The Repository @ St. Cloud State

Open Access Knowledge and Scholarship

Date of Award


Culminating Project Type


Degree Name

Information Assurance: M.S.


Information Assurance and Information Systems


Herberger School of Business

First Advisor

Dennis Guster

Second Advisor

Erich Rice

Third Advisor

Balasubramanian Kasi

Creative Commons License

Creative Commons License
This work is licensed under a Creative Commons Attribution-Noncommercial-No Derivative Works 4.0 License.

Keywords and Subject Headings

Garbage collection, Apache Tomcat, object strength, web service, YourKit Java Profiler


Garbage collection is proving to be an important feature that supports high-performance web services, especially those running data-intensive applications. Due to the use of the object-oriented paradigm, many applications have increasingly opted for the dynamic memory allocation method of assigning their objects in computer memory. During program execution, the application allocates its objects to a memory space called a heap and constantly references these objects within that memory space. With the passage of time, if the objects are not referenced, they become weak/dead to the extent that they can no longer be referenced by an application which allocated them. In such a scenario, the application is required to allocate new objects to a heap in order to continue performing its functions. And, there must be a garbage collection mechanism to remove the dead/weak (unreferenced) objects from the memory heap so that the memory space can be reclaimed and dynamically allocated to other application objects. Java as a Virtual machine, performs memory allocation and reclamation by itself thereby allowing the programmer to concentrate only on the functionality of the application. In other words, the developer is not concerned about how the memory will be managed during the program execution because that will be the duty of the Java language executing on Java Virtual machine.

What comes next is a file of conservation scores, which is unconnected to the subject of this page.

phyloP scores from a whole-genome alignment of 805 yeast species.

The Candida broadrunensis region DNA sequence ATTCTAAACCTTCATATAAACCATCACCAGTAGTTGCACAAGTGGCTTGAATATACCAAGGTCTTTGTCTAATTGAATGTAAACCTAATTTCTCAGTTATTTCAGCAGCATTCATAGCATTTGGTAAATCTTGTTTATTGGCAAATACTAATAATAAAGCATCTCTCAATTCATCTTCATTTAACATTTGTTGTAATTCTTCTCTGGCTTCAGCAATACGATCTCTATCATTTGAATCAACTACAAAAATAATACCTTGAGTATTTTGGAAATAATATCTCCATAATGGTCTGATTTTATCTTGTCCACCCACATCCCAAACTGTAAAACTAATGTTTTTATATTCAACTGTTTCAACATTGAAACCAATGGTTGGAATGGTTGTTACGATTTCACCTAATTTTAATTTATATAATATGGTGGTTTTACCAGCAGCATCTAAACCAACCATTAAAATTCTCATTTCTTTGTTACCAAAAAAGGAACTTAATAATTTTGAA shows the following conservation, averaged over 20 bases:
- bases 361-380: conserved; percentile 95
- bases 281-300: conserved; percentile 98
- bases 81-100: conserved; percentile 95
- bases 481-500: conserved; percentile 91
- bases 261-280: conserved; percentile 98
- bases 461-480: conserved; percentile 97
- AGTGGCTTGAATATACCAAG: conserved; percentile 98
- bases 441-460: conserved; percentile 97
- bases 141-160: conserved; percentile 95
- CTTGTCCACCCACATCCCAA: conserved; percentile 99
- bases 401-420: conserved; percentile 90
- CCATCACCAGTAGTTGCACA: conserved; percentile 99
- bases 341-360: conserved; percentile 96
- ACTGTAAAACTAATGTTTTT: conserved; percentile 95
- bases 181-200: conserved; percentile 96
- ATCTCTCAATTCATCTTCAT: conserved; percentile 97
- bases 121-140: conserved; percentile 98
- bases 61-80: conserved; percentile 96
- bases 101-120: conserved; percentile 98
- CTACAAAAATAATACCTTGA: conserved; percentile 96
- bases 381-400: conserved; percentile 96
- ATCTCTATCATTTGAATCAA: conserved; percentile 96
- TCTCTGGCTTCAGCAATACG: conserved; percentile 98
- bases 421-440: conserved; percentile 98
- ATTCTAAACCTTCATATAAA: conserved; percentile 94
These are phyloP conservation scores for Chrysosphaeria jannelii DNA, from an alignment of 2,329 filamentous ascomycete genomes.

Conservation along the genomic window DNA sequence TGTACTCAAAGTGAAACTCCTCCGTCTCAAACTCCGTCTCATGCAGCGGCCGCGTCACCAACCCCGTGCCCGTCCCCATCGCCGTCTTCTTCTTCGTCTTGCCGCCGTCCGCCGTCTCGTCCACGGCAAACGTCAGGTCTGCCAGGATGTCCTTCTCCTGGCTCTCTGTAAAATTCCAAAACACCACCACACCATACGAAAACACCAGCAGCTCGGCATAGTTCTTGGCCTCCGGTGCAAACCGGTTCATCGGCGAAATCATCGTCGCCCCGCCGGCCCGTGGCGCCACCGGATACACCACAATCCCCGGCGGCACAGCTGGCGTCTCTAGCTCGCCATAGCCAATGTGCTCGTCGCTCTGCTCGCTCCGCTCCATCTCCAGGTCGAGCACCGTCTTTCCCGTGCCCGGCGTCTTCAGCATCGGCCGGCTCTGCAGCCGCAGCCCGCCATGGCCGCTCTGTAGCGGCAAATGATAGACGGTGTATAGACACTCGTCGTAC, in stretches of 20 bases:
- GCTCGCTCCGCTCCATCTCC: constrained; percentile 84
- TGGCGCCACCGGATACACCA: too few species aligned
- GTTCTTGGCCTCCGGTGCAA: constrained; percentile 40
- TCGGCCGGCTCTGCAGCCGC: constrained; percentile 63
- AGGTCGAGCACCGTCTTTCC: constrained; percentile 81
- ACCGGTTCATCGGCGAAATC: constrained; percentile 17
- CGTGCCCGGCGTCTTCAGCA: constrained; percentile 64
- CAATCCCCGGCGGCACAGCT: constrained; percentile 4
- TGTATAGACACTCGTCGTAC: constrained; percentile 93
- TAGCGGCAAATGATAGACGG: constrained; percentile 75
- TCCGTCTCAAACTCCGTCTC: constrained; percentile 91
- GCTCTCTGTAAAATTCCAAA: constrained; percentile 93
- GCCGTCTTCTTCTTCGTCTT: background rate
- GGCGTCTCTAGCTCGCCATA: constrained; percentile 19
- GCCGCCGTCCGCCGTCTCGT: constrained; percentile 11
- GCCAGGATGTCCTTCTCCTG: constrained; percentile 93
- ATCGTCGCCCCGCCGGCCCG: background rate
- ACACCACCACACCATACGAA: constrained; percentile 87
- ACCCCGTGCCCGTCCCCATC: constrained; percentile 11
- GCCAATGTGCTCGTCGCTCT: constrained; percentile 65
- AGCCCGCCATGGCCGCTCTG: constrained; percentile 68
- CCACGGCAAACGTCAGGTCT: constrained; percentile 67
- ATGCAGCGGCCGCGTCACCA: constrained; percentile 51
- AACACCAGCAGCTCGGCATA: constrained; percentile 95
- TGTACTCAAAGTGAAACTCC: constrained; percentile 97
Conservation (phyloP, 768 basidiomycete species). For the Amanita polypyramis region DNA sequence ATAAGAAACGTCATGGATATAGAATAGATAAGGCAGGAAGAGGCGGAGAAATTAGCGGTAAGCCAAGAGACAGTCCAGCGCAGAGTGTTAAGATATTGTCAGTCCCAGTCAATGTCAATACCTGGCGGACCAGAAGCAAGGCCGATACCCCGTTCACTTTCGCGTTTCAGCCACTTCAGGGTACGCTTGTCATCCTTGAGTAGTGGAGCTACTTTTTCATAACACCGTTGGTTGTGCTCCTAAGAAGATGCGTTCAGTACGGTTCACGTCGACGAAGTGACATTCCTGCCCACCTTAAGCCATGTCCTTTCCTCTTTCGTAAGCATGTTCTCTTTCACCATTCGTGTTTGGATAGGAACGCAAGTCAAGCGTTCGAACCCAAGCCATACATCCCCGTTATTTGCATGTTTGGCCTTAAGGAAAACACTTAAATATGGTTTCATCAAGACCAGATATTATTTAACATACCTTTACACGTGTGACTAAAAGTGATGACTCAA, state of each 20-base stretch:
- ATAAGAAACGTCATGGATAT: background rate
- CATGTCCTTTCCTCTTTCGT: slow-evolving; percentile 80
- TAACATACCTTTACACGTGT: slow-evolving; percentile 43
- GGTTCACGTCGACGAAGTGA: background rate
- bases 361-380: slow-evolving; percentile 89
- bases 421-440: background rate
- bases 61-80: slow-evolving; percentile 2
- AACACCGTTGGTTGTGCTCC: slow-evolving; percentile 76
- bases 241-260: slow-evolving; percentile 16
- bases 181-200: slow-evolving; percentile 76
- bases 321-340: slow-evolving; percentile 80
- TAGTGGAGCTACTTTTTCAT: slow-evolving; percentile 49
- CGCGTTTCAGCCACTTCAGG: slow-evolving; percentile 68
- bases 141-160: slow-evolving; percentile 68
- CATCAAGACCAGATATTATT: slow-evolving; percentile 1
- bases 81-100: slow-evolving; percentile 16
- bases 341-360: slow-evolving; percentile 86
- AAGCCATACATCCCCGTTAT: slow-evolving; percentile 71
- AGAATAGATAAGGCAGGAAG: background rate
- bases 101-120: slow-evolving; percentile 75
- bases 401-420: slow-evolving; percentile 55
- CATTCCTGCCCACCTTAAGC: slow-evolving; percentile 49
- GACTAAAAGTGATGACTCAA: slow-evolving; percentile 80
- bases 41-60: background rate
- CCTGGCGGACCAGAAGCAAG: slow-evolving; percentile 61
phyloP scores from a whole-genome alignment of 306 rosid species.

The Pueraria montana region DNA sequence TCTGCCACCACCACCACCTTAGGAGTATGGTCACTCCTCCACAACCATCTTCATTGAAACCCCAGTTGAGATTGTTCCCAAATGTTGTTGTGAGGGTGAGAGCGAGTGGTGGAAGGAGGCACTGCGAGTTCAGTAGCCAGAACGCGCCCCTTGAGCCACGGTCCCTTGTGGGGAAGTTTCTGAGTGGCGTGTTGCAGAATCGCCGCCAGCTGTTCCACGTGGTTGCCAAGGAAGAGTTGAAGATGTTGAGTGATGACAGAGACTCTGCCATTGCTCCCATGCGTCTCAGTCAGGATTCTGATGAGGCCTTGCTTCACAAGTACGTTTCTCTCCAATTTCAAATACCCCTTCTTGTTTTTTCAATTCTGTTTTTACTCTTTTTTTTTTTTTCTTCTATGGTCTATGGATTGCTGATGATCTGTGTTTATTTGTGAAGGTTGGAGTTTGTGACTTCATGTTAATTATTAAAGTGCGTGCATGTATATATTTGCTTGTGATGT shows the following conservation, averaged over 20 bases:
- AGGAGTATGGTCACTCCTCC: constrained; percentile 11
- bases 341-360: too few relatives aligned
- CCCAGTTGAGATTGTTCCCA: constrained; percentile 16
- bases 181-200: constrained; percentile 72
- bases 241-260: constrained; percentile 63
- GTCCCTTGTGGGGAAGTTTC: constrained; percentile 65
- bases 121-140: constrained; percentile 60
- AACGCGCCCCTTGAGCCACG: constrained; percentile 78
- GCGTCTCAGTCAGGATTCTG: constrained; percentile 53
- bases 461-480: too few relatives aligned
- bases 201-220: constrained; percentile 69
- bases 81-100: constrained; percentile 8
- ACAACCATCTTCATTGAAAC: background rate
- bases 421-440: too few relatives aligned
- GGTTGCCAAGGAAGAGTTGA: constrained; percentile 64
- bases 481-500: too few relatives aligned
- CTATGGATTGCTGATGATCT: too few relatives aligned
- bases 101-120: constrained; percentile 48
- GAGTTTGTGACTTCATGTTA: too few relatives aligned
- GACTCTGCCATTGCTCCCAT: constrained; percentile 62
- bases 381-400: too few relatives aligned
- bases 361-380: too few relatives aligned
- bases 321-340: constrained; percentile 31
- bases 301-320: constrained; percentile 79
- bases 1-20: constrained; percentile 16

Therefore, for Java to effectively manage the computer memory, it uses five garbage collection mechanisms which will be explained in detail in the introduction section. Most of the garbage collections are triggered based on the objects’ lifetime predictions set by the developer of the garbage collection algorithms. None or very few consider the strength of the objects that are no longer referenced in the heap. For example, some objects may still be strong enough that they can be referenced by the application but they are collected anyway because they have reached their predicted age threshold.

Garbage collection mechanisms also vary when used in a different framework other than the traditional (standalone) one. For example, garbage collection in distributed systems becomes more complicated as compared to the traditional garbage collection performed in standalone systems. Similarly, garbage collection in a web-service framework has slight differences as compared to the local/standalone systems due to the inclusion of web service technology elements.

In this paper, the goal is to strive to determine the strength of objects that are no longer referenced by an application in a web service as managed by Java-based services; in relation to the performance of a web application.